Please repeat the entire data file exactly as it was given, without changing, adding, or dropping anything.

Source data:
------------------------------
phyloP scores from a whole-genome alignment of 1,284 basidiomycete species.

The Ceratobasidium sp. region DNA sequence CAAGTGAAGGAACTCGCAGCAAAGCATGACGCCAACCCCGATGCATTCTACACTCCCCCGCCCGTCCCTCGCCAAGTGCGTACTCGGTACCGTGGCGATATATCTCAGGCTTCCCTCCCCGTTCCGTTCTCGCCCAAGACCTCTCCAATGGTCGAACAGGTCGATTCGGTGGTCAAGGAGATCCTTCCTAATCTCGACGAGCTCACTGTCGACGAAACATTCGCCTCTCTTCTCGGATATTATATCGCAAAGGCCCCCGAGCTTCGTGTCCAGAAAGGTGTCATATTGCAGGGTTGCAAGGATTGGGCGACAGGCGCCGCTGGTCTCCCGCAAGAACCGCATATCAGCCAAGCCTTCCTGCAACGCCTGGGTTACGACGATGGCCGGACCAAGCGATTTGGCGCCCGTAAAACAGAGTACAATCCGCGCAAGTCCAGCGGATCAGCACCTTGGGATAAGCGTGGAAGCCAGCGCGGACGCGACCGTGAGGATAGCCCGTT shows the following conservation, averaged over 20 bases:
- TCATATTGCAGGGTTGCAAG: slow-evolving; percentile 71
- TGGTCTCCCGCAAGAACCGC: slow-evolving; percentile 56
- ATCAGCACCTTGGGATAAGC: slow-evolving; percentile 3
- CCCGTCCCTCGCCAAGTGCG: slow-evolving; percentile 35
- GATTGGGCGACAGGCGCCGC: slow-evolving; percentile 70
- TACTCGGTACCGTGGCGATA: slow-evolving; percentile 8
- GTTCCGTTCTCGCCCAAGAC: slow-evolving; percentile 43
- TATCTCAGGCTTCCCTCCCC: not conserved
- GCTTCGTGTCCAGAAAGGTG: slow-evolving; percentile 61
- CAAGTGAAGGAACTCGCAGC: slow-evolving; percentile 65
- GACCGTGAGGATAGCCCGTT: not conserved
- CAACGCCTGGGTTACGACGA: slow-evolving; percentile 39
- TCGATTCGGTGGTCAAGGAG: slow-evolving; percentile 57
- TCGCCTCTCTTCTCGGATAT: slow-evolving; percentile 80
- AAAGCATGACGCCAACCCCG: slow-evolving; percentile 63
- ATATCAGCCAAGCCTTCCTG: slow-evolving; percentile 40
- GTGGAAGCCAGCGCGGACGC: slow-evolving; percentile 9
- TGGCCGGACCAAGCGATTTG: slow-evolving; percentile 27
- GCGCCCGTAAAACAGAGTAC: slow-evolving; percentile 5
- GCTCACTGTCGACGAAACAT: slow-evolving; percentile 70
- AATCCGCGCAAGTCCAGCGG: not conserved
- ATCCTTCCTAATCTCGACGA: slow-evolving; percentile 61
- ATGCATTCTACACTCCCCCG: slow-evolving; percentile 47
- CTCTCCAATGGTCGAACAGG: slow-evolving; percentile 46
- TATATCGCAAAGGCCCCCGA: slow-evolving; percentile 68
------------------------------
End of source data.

phyloP scores from a whole-genome alignment of 1,284 basidiomycete species.

The Ceratobasidium sp. region DNA sequence CAAGTGAAGGAACTCGCAGCAAAGCATGACGCCAACCCCGATGCATTCTACACTCCCCCGCCCGTCCCTCGCCAAGTGCGTACTCGGTACCGTGGCGATATATCTCAGGCTTCCCTCCCCGTTCCGTTCTCGCCCAAGACCTCTCCAATGGTCGAACAGGTCGATTCGGTGGTCAAGGAGATCCTTCCTAATCTCGACGAGCTCACTGTCGACGAAACATTCGCCTCTCTTCTCGGATATTATATCGCAAAGGCCCCCGAGCTTCGTGTCCAGAAAGGTGTCATATTGCAGGGTTGCAAGGATTGGGCGACAGGCGCCGCTGGTCTCCCGCAAGAACCGCATATCAGCCAAGCCTTCCTGCAACGCCTGGGTTACGACGATGGCCGGACCAAGCGATTTGGCGCCCGTAAAACAGAGTACAATCCGCGCAAGTCCAGCGGATCAGCACCTTGGGATAAGCGTGGAAGCCAGCGCGGACGCGACCGTGAGGATAGCCCGTT shows the following conservation, averaged over 20 bases:
- TCATATTGCAGGGTTGCAAG: slow-evolving; percentile 71
- TGGTCTCCCGCAAGAACCGC: slow-evolving; percentile 56
- ATCAGCACCTTGGGATAAGC: slow-evolving; percentile 3
- CCCGTCCCTCGCCAAGTGCG: slow-evolving; percentile 35
- GATTGGGCGACAGGCGCCGC: slow-evolving; percentile 70
- TACTCGGTACCGTGGCGATA: slow-evolving; percentile 8
- GTTCCGTTCTCGCCCAAGAC: slow-evolving; percentile 43
- TATCTCAGGCTTCCCTCCCC: not conserved
- GCTTCGTGTCCAGAAAGGTG: slow-evolving; percentile 61
- CAAGTGAAGGAACTCGCAGC: slow-evolving; percentile 65
- GACCGTGAGGATAGCCCGTT: not conserved
- CAACGCCTGGGTTACGACGA: slow-evolving; percentile 39
- TCGATTCGGTGGTCAAGGAG: slow-evolving; percentile 57
- TCGCCTCTCTTCTCGGATAT: slow-evolving; percentile 80
- AAAGCATGACGCCAACCCCG: slow-evolving; percentile 63
- ATATCAGCCAAGCCTTCCTG: slow-evolving; percentile 40
- GTGGAAGCCAGCGCGGACGC: slow-evolving; percentile 9
- TGGCCGGACCAAGCGATTTG: slow-evolving; percentile 27
- GCGCCCGTAAAACAGAGTAC: slow-evolving; percentile 5
- GCTCACTGTCGACGAAACAT: slow-evolving; percentile 70
- AATCCGCGCAAGTCCAGCGG: not conserved
- ATCCTTCCTAATCTCGACGA: slow-evolving; percentile 61
- ATGCATTCTACACTCCCCCG: slow-evolving; percentile 47
- CTCTCCAATGGTCGAACAGG: slow-evolving; percentile 46
- TATATCGCAAAGGCCCCCGA: slow-evolving; percentile 68